Google tries number-crunching employees

Google's been hemorrhaging good employees lately, losing not only Google.org's leader Dr. Larry Brilliant but several others, including key advertising chief Tim Armstrong, who decamped for AOL. To staunch the flow, Google's turning to what it knows best: numbers. But could its choice of cure be exactly what creative, key employees say ails the company?

The Wall St. Journal reports that Google has designed a multi-faceted mathematical formula for identifying which of its 20,000 employees is most likely to quit. The idea is to identify those most vulnerable and intervene before they get to the point of quitting. While Google declined to share the formula's details, it did say the inputs include information from surveys and peer reviews, and that it has already "identified employees who felt underused, a key complaint among those who contemplate leaving."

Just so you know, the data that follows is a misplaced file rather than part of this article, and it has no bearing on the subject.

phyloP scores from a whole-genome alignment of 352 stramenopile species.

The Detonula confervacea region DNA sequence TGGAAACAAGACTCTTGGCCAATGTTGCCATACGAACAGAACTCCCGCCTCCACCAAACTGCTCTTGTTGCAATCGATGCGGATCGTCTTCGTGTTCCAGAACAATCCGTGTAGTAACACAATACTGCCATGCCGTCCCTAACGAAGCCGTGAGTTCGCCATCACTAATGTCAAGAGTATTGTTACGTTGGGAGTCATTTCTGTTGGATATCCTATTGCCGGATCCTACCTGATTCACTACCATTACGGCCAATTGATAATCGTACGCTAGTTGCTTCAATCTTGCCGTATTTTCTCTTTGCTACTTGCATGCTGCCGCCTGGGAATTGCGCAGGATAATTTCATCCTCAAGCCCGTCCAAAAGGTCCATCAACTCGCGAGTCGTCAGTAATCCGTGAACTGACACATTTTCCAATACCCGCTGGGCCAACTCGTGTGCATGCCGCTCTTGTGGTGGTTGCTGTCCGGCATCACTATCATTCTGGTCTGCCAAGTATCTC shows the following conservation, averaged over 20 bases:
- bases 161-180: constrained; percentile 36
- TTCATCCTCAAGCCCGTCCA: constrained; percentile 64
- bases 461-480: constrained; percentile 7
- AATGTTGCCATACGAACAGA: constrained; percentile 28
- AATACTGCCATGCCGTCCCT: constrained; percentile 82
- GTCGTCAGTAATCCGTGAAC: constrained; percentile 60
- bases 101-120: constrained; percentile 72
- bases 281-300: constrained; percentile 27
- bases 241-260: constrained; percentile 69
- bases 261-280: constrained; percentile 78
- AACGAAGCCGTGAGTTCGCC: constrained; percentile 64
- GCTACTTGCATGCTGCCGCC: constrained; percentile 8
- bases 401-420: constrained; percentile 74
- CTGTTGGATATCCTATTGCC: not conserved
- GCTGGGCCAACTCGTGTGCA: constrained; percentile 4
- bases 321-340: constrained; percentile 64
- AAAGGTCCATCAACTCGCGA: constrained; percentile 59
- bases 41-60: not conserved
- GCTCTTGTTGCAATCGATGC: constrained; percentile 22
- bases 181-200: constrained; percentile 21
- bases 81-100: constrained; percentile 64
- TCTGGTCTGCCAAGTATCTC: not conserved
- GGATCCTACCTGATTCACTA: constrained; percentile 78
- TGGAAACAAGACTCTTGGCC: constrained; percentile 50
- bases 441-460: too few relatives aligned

Still, it seems that other less measurable indicators are more important to those who leave Google. For example, designer Doug Bowman said the company's overreliance on data vs. design led to his decision to leave. In a blog post at the time, Bowman said Google was actually testing 41 shades between two colors of blue because it couldn't decide which one to use:

When a company is filled with engineers, it turns to engineering to solve problems. Reduce each decision to a simple logic problem. Remove all subjectivity and just look at the data. Data in your favor? Ok, launch it. Data shows negative effects? Back to the drawing board. And that data eventually becomes a crutch for every decision, paralyzing the company and preventing it from making any daring design decisions.

Google's HR chief Laszlo Bock declined to say how many Googlers had quit the firm, saying only, "We haven't seen the most critical people leave." But could that change now that even the most talented Google employees will be reduced to a series of numbers in a mathematical formula?

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